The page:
When thinking about the LEGO Group’s greatest failures, the quality of the bricks may not be the first thing that springs to mind. After all, the company is known for its high standards when it comes to the quality of its products. But in the 2010s, some bricks slipped through the cracks of quality control, leading to brittle bricks in LEGO sets, including the infamous brittle brown.
‘Brittle brown’ is the loving nickname given to the most common and well-known of the fragile colours, dark brown. Other colours do suffer from the curse of brittleness, including dark red and gold, but brown is by far the most prevalent. These colours were produced in their brittle form for the bulk of the 2010s and tend to crack, snap, and shatter if you so much as look at them wrong. Admittedly a slight exaggeration, but it’s not too far off the mark. The dyes used to create these colours make them susceptible to breaking when connecting them with or separating them from other bricks. You know, the primary purpose of LEGO bricks.
Now, this wouldn’t be a huge deal if it only happened when the parts were put under undue stress or kept in extreme temperatures. Some breakage could — and should — be expected in those cases, even for non-defective bricks. But these things snap even when built into an official set or simple MOC and stored in a safe, temperature-controlled environment. Taking a dark brown plate off a baseplate, with a brick separator, no less? A good chance it’ll snap. Disassembling a set for storage? Those dark brown and red pieces may shatter. It’s ridiculous, honestly, that fans have to worry about some of their LEGO bricks breaking just from normal use.
Minifigures aren’t even safe. Minifigure pieces are a bit safer than a typical LEGO brick because they typically won’t be taken apart and put back together too frequently, but it is still possible for a minifigure with a brown torso to break if it takes a fall off a shelf and onto the floor.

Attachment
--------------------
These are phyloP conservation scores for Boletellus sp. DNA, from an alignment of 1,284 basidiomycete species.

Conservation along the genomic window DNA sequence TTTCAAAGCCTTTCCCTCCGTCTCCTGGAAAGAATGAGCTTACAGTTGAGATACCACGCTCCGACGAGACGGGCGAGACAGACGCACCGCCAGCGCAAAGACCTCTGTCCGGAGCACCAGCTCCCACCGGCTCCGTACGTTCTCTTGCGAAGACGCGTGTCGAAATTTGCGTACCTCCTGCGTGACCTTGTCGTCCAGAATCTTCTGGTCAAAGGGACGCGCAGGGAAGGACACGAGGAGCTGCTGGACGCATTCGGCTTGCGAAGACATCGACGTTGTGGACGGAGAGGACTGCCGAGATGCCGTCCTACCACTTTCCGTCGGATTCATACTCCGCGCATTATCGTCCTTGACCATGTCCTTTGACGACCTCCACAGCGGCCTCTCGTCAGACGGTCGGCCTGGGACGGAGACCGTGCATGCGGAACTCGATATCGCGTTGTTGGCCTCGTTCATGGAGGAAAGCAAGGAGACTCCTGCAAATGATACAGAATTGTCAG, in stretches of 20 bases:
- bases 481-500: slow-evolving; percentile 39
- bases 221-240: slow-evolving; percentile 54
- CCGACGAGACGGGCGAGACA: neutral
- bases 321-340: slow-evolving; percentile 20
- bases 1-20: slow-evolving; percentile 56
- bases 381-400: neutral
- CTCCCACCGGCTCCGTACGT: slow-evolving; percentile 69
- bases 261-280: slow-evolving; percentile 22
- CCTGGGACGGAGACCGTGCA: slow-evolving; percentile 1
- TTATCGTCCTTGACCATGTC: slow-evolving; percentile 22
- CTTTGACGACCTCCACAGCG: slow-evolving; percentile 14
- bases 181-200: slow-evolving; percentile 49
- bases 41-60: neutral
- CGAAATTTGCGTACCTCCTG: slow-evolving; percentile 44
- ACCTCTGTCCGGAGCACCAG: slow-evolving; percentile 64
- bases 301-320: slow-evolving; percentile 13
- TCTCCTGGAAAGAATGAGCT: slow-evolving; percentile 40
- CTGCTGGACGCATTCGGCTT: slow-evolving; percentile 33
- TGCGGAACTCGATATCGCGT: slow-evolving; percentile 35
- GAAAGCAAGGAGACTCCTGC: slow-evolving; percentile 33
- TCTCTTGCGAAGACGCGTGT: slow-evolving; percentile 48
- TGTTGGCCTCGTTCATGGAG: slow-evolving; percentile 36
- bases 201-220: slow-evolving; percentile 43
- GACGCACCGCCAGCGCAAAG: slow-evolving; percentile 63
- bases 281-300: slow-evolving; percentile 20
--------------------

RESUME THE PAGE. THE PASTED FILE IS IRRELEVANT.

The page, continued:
A generation of LEGO sets, minifigures and bricks (which includes wonders such as 9474 Helm’s Deep and 75059 Sandcrawler) are so fragile that they can’t be taken apart without fear of breaking some of the pieces.
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The LEGO Group became very aware of this issue and it was eventually remedied around 2019 when the dyes used for the brittle colours were updated. This made all the pieces in modern sets safe from the curse of brittle bricks, but sets from the 2010s still suffer from it – and there is no real cure.
To the company’s credit, the LEGO Group does offer a service where broken bricks can be replaced free of charge. On paper, this is fantastic. But the system is set up so that orders over a certain amount (just a handful of pieces) are cancelled due to fears of people cheating the system to get their hands on some free bricks. Obviously, this is necessary. The unfortunate truth is that people would cheat such a system if they could, whether it be to get free pieces for MOCs or to sell online. But for collectors who own dozens upon dozens of sets littered with brittle brown and other fragile colours, it’s frustrating. Buying replacement bricks is always an option, but this has its drawbacks. It can get pricey to replace so many LEGO pieces that shouldn’t have broken in the first place, and some pieces are retired and thus won’t be made with the newer, sturdier dye. They’d be bound to break eventually.
It is a good thing that the LEGO Group both fixed the problem of brittle pieces and offers (albeit limited) piece replacement. But brittle brown and its compatriots live on in all those incredible sets from the 2010s. So many doomed to shatter. It’s a shame, really, that brittle brown lasted as long as it did. For how widespread and recent the problem is, it’s safe to call these brittle bricks one of the LEGO Group’s biggest failures. And while it has been remedied for future generations of sets, the dark legacy of brittle brown lives on.